Bash envisions installing drone deployment devices at shopping centers around the U.S., where independent vendors and major chains could all load up delivery orders to be sent out to customers. But for the time being, it's likely that drone deliveries will be the domain of larger chains and restaurants. "The problem with small retailers is that usually they don't have their online stock availability," Bash pointed out.
One way that small businesses can more easily compete with the big players is to know their inventory like the Amazons and Target of the world, as Bash suggested. A novel solution to this problem, as well as one that can help cut down on supply chain struggles and generally reduce the number of people who have to touch a product before it gets to the end consumer, is microfulfillment.
Even before the pandemic, companies had started investing in microfulfillment. The concept is simple: Most store chains operate on a hub-and-spoke model, where inventory is stored at distribution centers and ferried out to local warehouses and stores. Walmart stores, for example, tend to double as their own warehouses, but they're also massive; not every seller has that sort of square footage at every store. When a customer places an order, the product has to get from wherever it's stored to wherever they are, which could be the other side of the world, across the country or even just a couple dozen traffic-filled miles away. Moving the distribution center closer to the customer, especially in dense areas, to cut down on delivery times requires new ways of thinking about storage. Most warehouses, even highly automated ones like Amazon's, store products on shelves, where humans or robots have to travel down long hallways to retrieve items for each order.
Microfulfillment companies like Fabric, Takeoff Technologies and Attabotics are aiming to upend that paradigm, shrinking the fulfillment center into a smaller, three-dimensional space. Attabotics claims that it can reduce the footprint needed for storing products by up to 85%, with a robotic solution that sees bin-carrying boxes moving around a 3D cube that can be expanded or contracted based on demand. The company's CEO, Scott Gravelle, said that inbound interest has skyrocketed as a result of the pandemic. "Due to COVID, everyone's now taking this opportunity to relook at what business they believe they need to have and they'd like to have on the backside," Gravelle said.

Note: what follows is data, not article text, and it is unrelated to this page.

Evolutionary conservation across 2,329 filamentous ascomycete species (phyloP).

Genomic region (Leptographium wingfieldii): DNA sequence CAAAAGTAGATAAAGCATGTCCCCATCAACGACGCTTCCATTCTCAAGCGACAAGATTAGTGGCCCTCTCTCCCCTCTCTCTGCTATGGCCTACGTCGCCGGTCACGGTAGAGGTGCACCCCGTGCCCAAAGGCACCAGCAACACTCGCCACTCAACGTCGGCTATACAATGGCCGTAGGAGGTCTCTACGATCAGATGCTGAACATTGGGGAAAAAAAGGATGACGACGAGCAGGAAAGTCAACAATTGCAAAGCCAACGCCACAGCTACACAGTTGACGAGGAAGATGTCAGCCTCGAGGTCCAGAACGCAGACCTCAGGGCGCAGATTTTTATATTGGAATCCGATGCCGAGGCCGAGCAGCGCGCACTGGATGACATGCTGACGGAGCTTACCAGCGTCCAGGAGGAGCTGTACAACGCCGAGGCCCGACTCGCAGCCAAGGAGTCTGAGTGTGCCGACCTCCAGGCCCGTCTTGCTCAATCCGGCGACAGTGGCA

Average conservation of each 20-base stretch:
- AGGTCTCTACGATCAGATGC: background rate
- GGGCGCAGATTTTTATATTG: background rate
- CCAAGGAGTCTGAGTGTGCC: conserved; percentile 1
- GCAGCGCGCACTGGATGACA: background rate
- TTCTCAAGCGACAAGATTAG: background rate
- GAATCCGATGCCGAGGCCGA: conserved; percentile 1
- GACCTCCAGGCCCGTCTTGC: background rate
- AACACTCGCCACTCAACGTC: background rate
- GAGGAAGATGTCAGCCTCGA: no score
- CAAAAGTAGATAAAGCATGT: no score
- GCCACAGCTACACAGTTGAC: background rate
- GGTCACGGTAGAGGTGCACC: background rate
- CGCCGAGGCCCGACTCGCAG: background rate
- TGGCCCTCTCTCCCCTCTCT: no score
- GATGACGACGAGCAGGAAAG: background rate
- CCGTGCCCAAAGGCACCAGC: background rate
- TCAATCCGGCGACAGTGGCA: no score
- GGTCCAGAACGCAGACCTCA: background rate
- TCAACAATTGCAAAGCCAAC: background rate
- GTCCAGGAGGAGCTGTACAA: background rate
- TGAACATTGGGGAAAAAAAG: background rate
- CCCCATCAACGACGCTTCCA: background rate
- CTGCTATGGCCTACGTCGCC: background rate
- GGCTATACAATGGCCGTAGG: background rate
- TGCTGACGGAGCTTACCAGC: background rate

With systems like Attabotics', the goal is to be able to put a full fulfillment center closer to the end customer. To date, the Candian company has worked with larger chains, like Nordstrom, but as a result of the pandemic, new companies are seeing the value in storing products and filling orders with as few people as possible. "Distributing supply chains from centralized to decentralized, operating it as a holistic network and moving the goods closer to the consumer, to save time, transportation costs and packaging — none of that has changed," Gravelle said. "It's just being increasingly validated."
For smaller businesses, much like with deliveries, the path to survival is likely going to be relying on shared services. To compete online, companies need to know what they have in stock and where it is — something usually only larger stores can manage. By using shared microfulfillment services and a delivery provider, a small retailer could fulfill an order online just as easily as Amazon or Target could. (Products like FastAF, which recently launched in Los Angeles, are aiming to be that marketplace for small businesses to compete with online.) "The back room of the store is not revenue generating, so is it possible, in a shared ecosystem, to create the inventory storage as well as the ability to fulfill on direct to consumer ecommerce orders?" Gravelle asked. "There has to be a fundamental change in the industry in order to keep small and midsize businesses relative and competitive in the market in the future."
The problem, as Gravelle sees it, is whether solutions like these can roll out in time to keep these small businesses alive. Pandemic or not, Gravelle said that North America has been "over-retailed for a very long time," and condensing has been in the cards regardless. "Sears is a 100-year-old company, no one would have thought in the '70s that it was ever going to go anywhere," Gravelle said.
Mike Murphy ( @mcwm) is the director of special projects at Protocol, focusing on the industries being rapidly upended by technology and the companies disrupting incumbents. Previously, Mike was the technology editor at Quartz, where he frequently wrote on robotics, artificial intelligence, and consumer electronics.